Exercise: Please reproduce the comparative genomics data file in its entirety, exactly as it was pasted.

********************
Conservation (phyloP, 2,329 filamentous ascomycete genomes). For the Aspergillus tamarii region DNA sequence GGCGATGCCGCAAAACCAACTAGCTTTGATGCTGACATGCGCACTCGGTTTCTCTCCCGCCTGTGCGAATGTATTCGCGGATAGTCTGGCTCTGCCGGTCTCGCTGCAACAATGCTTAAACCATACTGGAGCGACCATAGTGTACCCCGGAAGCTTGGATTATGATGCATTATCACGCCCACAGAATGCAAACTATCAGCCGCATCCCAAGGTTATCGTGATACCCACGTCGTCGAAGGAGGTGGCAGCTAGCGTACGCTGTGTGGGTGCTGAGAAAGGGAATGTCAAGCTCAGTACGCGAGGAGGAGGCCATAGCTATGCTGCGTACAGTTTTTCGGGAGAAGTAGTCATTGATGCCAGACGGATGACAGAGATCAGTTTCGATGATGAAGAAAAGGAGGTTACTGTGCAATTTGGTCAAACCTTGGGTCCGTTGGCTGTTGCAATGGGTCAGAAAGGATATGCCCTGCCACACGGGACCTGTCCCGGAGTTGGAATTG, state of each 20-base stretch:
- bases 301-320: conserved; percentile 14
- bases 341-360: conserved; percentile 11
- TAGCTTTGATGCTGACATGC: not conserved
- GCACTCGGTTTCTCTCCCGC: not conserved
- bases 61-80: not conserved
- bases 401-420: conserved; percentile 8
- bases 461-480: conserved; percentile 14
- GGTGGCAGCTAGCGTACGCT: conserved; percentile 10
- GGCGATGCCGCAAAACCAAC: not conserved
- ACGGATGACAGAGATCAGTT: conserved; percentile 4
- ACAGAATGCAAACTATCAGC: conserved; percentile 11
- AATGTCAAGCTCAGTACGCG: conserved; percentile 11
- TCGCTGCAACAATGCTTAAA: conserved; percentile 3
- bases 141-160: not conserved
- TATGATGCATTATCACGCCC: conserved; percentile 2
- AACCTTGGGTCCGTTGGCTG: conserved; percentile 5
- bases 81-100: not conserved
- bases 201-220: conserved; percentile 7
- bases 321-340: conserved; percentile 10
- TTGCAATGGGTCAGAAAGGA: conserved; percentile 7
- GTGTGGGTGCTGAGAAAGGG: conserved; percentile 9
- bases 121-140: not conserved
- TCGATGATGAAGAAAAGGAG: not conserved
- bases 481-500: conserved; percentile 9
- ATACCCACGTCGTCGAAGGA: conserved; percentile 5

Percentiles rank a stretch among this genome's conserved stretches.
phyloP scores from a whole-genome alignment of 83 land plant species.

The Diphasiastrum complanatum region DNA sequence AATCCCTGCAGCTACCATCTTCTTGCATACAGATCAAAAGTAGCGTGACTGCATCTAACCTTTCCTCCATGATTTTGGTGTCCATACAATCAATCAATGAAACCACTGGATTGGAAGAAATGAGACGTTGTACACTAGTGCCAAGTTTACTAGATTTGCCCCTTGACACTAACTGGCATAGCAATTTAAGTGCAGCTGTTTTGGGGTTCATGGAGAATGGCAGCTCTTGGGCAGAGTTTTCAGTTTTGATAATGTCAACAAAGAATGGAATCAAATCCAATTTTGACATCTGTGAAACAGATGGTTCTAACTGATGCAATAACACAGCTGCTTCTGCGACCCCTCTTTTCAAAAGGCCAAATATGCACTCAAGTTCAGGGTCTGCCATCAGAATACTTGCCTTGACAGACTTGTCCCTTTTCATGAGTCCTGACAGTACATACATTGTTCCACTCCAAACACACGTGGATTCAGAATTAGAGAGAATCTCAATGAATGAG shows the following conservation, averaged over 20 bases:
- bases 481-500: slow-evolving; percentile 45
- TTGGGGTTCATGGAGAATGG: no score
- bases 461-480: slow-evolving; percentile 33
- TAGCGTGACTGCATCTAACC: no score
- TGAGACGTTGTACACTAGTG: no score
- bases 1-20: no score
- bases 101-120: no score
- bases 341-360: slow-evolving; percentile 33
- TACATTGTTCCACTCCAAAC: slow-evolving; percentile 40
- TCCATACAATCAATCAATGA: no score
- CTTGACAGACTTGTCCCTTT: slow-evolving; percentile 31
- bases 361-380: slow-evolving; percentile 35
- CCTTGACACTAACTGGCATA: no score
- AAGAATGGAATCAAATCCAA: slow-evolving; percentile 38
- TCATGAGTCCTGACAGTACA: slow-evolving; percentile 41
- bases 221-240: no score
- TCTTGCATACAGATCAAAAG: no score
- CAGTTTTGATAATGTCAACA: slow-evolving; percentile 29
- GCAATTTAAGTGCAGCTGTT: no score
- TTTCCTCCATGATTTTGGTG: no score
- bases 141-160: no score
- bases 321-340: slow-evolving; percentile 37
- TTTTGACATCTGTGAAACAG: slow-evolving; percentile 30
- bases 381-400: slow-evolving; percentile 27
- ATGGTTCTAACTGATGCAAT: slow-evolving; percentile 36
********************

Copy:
Conservation (phyloP, 2,329 filamentous ascomycete genomes). For the Aspergillus tamarii region DNA sequence GGCGATGCCGCAAAACCAACTAGCTTTGATGCTGACATGCGCACTCGGTTTCTCTCCCGCCTGTGCGAATGTATTCGCGGATAGTCTGGCTCTGCCGGTCTCGCTGCAACAATGCTTAAACCATACTGGAGCGACCATAGTGTACCCCGGAAGCTTGGATTATGATGCATTATCACGCCCACAGAATGCAAACTATCAGCCGCATCCCAAGGTTATCGTGATACCCACGTCGTCGAAGGAGGTGGCAGCTAGCGTACGCTGTGTGGGTGCTGAGAAAGGGAATGTCAAGCTCAGTACGCGAGGAGGAGGCCATAGCTATGCTGCGTACAGTTTTTCGGGAGAAGTAGTCATTGATGCCAGACGGATGACAGAGATCAGTTTCGATGATGAAGAAAAGGAGGTTACTGTGCAATTTGGTCAAACCTTGGGTCCGTTGGCTGTTGCAATGGGTCAGAAAGGATATGCCCTGCCACACGGGACCTGTCCCGGAGTTGGAATTG, state of each 20-base stretch:
- bases 301-320: conserved; percentile 14
- bases 341-360: conserved; percentile 11
- TAGCTTTGATGCTGACATGC: not conserved
- GCACTCGGTTTCTCTCCCGC: not conserved
- bases 61-80: not conserved
- bases 401-420: conserved; percentile 8
- bases 461-480: conserved; percentile 14
- GGTGGCAGCTAGCGTACGCT: conserved; percentile 10
- GGCGATGCCGCAAAACCAAC: not conserved
- ACGGATGACAGAGATCAGTT: conserved; percentile 4
- ACAGAATGCAAACTATCAGC: conserved; percentile 11
- AATGTCAAGCTCAGTACGCG: conserved; percentile 11
- TCGCTGCAACAATGCTTAAA: conserved; percentile 3
- bases 141-160: not conserved
- TATGATGCATTATCACGCCC: conserved; percentile 2
- AACCTTGGGTCCGTTGGCTG: conserved; percentile 5
- bases 81-100: not conserved
- bases 201-220: conserved; percentile 7
- bases 321-340: conserved; percentile 10
- TTGCAATGGGTCAGAAAGGA: conserved; percentile 7
- GTGTGGGTGCTGAGAAAGGG: conserved; percentile 9
- bases 121-140: not conserved
- TCGATGATGAAGAAAAGGAG: not conserved
- bases 481-500: conserved; percentile 9
- ATACCCACGTCGTCGAAGGA: conserved; percentile 5

Percentiles rank a stretch among this genome's conserved stretches.
phyloP scores from a whole-genome alignment of 83 land plant species.

The Diphasiastrum complanatum region DNA sequence AATCCCTGCAGCTACCATCTTCTTGCATACAGATCAAAAGTAGCGTGACTGCATCTAACCTTTCCTCCATGATTTTGGTGTCCATACAATCAATCAATGAAACCACTGGATTGGAAGAAATGAGACGTTGTACACTAGTGCCAAGTTTACTAGATTTGCCCCTTGACACTAACTGGCATAGCAATTTAAGTGCAGCTGTTTTGGGGTTCATGGAGAATGGCAGCTCTTGGGCAGAGTTTTCAGTTTTGATAATGTCAACAAAGAATGGAATCAAATCCAATTTTGACATCTGTGAAACAGATGGTTCTAACTGATGCAATAACACAGCTGCTTCTGCGACCCCTCTTTTCAAAAGGCCAAATATGCACTCAAGTTCAGGGTCTGCCATCAGAATACTTGCCTTGACAGACTTGTCCCTTTTCATGAGTCCTGACAGTACATACATTGTTCCACTCCAAACACACGTGGATTCAGAATTAGAGAGAATCTCAATGAATGAG shows the following conservation, averaged over 20 bases:
- bases 481-500: slow-evolving; percentile 45
- TTGGGGTTCATGGAGAATGG: no score
- bases 461-480: slow-evolving; percentile 33
- TAGCGTGACTGCATCTAACC: no score
- TGAGACGTTGTACACTAGTG: no score
- bases 1-20: no score
- bases 101-120: no score
- bases 341-360: slow-evolving; percentile 33
- TACATTGTTCCACTCCAAAC: slow-evolving; percentile 40
- TCCATACAATCAATCAATGA: no score
- CTTGACAGACTTGTCCCTTT: slow-evolving; percentile 31
- bases 361-380: slow-evolving; percentile 35
- CCTTGACACTAACTGGCATA: no score
- AAGAATGGAATCAAATCCAA: slow-evolving; percentile 38
- TCATGAGTCCTGACAGTACA: slow-evolving; percentile 41
- bases 221-240: no score
- TCTTGCATACAGATCAAAAG: no score
- CAGTTTTGATAATGTCAACA: slow-evolving; percentile 29
- GCAATTTAAGTGCAGCTGTT: no score
- TTTCCTCCATGATTTTGGTG: no score
- bases 141-160: no score
- bases 321-340: slow-evolving; percentile 37
- TTTTGACATCTGTGAAACAG: slow-evolving; percentile 30
- bases 381-400: slow-evolving; percentile 27
- ATGGTTCTAACTGATGCAAT: slow-evolving; percentile 36